“Air superiority is foundational to the way we fight wars as an American military,” he said. “Without it, you can’t maneuver on the ground, you can’t maneuver at sea. You have to have it, and all of our warfighters know that. And only one service can provide a theater’s worth of air superiority. Only one has the capacity, the command-and-control capability to be able to do this. When we capped the buy of F-22s, it meant that we had to support them with some other kind of airplane to provide a theater’s worth of air superiority. And for the near term, Until the F-35 is on board and able to assist, it is the F-15C. We are cutting F-15s out of our fleet this year as part of the budget cuts, but we can’t eliminate the entire fleet of aircraft, or else we can’t do the air superiority mission, and our combatant commanders won’t accept that.”

Nor would they accept cuts in the area of intelligence, surveillance and reconnaissance (ISR), Welsh said.

“If you ask the combatant commanders, their number one shortfall year after year after year is ISR capability,” he said. “We are already reducing ISR capability in this budget — we’re cutting every mission area. But they would not support us cutting any more than we already have projected. So maybe we could take it out of global mobility, cut our airlift fleets. Well, I talked to Ray Odierno, the chief of staff of the Army about that, and said, ‘OK, we’re all getting smaller, can we cut our airlift fleet more than we planned to align with these new force sizes?’ And he said, ‘We’re going to be smaller, but that means we need to be more flexible and more agile. So no, I wouldn’t support you cutting the airlift fleet.'”

Too many risks already

If sequestration stays in effect past 2015, the Air Force did decide it would have to make some cutbacks in the area of aerial refueling — cuts it says would be manageable, but far from ideal. Welsh said that’s another area that needs to be protected, but if the automatic budget cuts aren’t abolished, the Air Force would ask Congress to do away with the entire fleet of KC-10 tankers too.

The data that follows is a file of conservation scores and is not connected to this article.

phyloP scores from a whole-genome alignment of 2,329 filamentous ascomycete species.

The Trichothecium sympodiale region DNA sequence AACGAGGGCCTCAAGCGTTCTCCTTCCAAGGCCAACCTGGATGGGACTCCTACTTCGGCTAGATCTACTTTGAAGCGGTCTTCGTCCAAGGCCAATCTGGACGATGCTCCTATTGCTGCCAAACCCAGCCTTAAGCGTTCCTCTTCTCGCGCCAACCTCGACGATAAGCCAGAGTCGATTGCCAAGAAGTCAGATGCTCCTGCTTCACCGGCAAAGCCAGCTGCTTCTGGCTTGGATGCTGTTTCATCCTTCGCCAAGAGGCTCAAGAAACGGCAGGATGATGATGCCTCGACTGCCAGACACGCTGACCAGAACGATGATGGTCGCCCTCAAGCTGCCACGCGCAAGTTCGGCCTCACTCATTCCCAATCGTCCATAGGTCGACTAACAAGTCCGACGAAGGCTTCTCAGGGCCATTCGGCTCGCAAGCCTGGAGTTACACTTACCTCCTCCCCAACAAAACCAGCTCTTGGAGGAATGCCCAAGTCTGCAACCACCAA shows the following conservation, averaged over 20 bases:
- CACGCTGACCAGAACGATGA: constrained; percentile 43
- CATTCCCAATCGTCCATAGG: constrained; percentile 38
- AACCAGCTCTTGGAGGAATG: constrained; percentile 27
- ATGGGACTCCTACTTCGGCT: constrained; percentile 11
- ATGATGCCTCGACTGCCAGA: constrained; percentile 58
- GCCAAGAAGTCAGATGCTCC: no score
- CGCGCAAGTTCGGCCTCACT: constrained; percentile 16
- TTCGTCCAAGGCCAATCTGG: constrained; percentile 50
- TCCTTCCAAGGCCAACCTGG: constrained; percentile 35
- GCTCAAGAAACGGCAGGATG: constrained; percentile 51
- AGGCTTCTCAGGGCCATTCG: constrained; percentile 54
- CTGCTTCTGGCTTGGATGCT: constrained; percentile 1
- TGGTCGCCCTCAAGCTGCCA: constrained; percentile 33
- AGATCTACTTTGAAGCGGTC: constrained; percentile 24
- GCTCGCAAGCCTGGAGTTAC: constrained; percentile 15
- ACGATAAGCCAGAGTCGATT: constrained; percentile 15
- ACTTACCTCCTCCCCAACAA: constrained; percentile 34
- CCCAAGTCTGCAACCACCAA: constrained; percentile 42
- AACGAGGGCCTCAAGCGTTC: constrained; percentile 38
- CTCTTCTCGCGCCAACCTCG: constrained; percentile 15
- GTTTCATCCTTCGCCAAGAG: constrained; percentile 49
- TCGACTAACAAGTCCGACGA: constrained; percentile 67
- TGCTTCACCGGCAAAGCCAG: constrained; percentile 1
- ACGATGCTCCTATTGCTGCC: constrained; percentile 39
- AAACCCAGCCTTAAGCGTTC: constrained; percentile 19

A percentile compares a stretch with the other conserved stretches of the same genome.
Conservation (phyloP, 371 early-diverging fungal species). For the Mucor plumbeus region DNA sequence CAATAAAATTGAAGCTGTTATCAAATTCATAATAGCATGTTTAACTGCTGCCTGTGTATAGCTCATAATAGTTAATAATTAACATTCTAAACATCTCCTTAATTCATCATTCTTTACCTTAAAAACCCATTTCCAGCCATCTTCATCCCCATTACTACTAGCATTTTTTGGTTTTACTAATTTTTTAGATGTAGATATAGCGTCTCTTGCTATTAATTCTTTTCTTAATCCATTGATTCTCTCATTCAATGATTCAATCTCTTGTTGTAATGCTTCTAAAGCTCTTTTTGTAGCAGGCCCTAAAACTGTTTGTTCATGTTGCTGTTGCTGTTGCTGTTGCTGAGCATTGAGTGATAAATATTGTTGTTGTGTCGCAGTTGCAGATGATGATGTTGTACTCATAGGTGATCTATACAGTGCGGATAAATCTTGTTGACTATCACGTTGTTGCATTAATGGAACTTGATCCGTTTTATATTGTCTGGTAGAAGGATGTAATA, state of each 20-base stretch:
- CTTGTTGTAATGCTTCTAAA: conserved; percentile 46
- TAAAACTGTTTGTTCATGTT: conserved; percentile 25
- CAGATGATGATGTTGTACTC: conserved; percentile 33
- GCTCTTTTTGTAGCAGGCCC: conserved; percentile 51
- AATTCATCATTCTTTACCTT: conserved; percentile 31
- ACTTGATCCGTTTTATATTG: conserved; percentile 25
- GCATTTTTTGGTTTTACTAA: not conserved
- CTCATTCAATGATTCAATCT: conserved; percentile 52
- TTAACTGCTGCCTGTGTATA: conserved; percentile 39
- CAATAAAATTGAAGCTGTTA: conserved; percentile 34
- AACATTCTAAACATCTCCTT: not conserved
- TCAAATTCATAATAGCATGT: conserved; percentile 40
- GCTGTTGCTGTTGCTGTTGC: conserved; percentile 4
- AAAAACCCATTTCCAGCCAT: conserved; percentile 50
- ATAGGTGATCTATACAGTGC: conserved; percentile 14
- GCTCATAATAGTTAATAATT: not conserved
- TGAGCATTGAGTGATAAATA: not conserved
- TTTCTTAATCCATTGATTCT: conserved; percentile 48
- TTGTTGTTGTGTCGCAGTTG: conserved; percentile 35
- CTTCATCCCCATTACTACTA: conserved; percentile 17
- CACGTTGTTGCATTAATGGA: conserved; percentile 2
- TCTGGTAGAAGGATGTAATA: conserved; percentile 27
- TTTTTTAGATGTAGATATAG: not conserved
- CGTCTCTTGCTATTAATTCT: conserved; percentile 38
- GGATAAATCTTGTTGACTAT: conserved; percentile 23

“The analysis showed us that if you got rid of the KC-10 fleet, it would be less impactful than getting rid of the KC-135s, which means three times as many airplanes, and then you flat out can’t do the job anymore. Without the KC-10s, you could do the job, but it would be ugly, and you would not have any flexibility whatsoever,” he said. “We finally decided the impact of that was just too big on all the services and the combatant commanders compared to other options that we looked at. So airlift wasn’t a good place to go. So how about command-and-control? Maybe we can cut systems there. But the only service that can do command-and- control on a theater-scale is the Air Force. Missile defense, air operations, ISR activity, whatever it might be, nobody supports cutting that further.”

In the end, Welsh said the Air Force decided it’s already taking more risks than it would like to in funding for each of its mission areas and that it can’t afford to spend its resources on platforms that are dedicated to a single function — close air support, in the case of the A-10 — when that same role could be filled by more versatile aircraft the Air Force already owns.

Nor, he said, is it feasible to simply downsize aircraft fleets while keeping a few in the inventory.

“If we took, for example, just the A-10s that have all been upgraded with new wings over the last few years and divested the rest of the fleet, we’d only save $1 billion, because it’s all the infrastructure that drives the big costs,” he said. “The difference between $1 billion and $4.2 billion is significant. That pays for half of our flying hour program each year, for example. This is not about the A-10 not being a great airplane, it’s about where can we take operational risk going forward, where can we create savings, and how can we start transitioning the Air Force into thinking about the threat and the environment we will have to operate in 10 years from now. The A-10 will not be part of that solution in a high-threat environment. And this budget is eliminating our ability to have airplanes, systems, or people who can only operate in a single environment.”